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Originally Posted on Troutman Sanders’ Washington Energy Report 

On January 18, 2018, FERC approved California Independent System Operator Corporation’s (“CAISO”) changes to its resource adequacy program to, among other things, (1) allow capacity located in a local capacity area, but procured as system capacity, to provide system substitution capacity during forced outages and (2) cap a load serving entity’s (“LSE”) monthly local capacity requirement at its monthly system capacity requirement.

CAISO and the local regulatory authorities within its footprint administer the resource adequacy program to ensure that LSEs procure enough transmission system capacity to meet their forecasted load, plus a reserve margin set by their local regulatory authority.  Additionally, LSEs are required to procure local area capacity—capacity capable of meeting capacity requirements in a transmission-constrained area and that is also located within that area—and flexible resource adequacy capacity—resources that can ramp up and down quickly to manage variability.  Moreover, LSEs must submit annual and monthly resource adequacy plans to CAISO demonstrating that they have procured enough capacity to meet their forecasted load and reserve margin, while scheduling coordinators for resource adequacy resources submit annual and monthly supply plans that CAISO uses to verify that LSEs are meeting their resource adequacy requirements.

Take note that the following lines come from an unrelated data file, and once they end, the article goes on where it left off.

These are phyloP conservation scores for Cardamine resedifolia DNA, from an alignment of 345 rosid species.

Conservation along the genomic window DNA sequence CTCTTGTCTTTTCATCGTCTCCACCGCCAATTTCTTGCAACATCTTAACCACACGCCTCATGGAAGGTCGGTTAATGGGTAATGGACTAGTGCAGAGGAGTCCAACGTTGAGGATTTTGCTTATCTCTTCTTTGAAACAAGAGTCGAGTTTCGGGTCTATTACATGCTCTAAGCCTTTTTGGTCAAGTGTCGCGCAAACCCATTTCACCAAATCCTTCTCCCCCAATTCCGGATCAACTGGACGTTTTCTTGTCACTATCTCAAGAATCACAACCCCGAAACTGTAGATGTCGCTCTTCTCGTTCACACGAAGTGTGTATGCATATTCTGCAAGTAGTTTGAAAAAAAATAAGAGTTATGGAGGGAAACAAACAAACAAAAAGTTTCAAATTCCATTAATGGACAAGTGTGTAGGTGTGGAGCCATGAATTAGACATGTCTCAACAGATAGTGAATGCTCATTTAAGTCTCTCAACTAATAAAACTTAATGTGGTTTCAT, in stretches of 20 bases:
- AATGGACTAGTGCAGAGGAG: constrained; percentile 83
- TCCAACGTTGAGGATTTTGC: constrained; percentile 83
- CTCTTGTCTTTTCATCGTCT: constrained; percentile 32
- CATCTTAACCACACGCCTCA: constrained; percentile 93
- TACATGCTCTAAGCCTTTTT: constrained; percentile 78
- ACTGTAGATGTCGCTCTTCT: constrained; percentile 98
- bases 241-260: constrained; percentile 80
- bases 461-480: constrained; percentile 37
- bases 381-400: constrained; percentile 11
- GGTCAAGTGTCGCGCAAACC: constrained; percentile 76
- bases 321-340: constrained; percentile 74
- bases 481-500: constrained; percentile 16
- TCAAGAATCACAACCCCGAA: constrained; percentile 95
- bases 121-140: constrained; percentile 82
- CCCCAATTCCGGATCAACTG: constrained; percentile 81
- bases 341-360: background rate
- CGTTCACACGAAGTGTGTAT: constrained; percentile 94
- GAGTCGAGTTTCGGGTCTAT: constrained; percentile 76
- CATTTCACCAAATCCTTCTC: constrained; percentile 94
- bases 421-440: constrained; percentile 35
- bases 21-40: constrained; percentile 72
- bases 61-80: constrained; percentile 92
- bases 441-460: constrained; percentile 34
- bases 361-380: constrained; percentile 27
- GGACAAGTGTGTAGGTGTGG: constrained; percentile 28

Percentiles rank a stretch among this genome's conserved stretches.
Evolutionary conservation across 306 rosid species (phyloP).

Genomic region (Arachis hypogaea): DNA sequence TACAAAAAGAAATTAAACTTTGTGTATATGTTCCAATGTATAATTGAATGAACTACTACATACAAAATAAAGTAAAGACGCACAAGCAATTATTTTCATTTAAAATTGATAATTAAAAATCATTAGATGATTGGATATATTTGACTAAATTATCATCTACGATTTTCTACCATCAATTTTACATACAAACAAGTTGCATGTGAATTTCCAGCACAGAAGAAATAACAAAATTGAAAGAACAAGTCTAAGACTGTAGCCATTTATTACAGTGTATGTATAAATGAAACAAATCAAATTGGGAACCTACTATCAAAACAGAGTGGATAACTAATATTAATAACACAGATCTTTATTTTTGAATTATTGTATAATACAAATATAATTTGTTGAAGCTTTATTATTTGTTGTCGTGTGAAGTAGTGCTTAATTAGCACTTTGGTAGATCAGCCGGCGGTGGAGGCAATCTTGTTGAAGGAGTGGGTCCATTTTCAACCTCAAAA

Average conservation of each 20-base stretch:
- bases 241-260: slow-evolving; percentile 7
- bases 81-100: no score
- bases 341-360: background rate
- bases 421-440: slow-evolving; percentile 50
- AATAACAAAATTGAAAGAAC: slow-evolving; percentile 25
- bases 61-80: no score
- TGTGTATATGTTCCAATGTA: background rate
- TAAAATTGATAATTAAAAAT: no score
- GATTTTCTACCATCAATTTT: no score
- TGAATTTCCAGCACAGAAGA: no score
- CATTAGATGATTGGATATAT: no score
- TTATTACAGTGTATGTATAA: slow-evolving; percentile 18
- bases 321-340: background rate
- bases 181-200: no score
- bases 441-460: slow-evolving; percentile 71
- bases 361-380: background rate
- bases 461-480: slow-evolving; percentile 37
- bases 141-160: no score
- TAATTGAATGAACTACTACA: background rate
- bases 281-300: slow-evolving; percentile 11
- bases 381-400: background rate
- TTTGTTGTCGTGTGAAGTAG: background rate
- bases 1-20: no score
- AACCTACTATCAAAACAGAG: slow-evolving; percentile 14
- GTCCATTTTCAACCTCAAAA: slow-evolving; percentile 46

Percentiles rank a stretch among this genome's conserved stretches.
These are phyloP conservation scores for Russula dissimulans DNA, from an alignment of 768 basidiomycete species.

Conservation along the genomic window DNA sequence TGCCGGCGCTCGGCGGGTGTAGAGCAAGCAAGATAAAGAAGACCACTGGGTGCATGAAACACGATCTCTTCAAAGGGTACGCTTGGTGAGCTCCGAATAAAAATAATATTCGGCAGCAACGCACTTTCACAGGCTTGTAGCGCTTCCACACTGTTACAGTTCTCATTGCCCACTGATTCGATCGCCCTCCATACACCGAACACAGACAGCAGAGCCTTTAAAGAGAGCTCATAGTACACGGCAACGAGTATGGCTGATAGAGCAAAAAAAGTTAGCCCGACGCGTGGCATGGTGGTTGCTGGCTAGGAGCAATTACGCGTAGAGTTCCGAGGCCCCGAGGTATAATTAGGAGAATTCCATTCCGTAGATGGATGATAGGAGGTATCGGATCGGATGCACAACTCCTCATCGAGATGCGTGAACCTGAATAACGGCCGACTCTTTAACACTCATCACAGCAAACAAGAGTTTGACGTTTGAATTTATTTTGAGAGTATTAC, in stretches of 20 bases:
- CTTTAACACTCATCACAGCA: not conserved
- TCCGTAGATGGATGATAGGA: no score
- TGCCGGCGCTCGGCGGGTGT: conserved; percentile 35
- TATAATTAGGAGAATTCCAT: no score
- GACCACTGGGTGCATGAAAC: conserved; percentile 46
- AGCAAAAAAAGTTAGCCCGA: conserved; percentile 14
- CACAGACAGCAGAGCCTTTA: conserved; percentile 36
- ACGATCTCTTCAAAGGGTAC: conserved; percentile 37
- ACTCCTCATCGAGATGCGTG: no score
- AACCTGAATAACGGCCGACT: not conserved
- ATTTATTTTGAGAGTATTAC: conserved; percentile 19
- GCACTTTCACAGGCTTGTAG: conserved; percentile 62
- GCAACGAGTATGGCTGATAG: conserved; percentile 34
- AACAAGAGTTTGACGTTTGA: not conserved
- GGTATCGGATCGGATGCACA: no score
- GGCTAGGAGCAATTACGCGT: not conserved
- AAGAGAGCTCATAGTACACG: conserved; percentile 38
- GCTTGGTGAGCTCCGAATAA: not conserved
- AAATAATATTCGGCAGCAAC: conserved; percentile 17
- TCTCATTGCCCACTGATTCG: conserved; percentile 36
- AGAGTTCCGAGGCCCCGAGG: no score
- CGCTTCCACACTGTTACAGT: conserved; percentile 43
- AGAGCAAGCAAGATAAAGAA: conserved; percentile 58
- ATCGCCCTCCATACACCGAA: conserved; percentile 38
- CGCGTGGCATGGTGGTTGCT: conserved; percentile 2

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The Wind Energy Foundation released a report finding that upgrades and investment in transmission infrastructure is necessary to keep up with corporate demand for renewable energy. As the price of solar and wind energy has fallen, corporate demand for renewable energy has increased to a point that existing transmission lines are inadequate to provide access

In his State of the State speech on January 3, 2018, New York Governor Andrew Cuomo announced an ambitious, multifaceted clean energy and climate change agenda. The principal objectives are as follows:

  • Expand Regional Greenhouse Gas Initiative and Reduce Emissions Equitably From the Highest-Polluting, High Demand “Peaker” Power Plants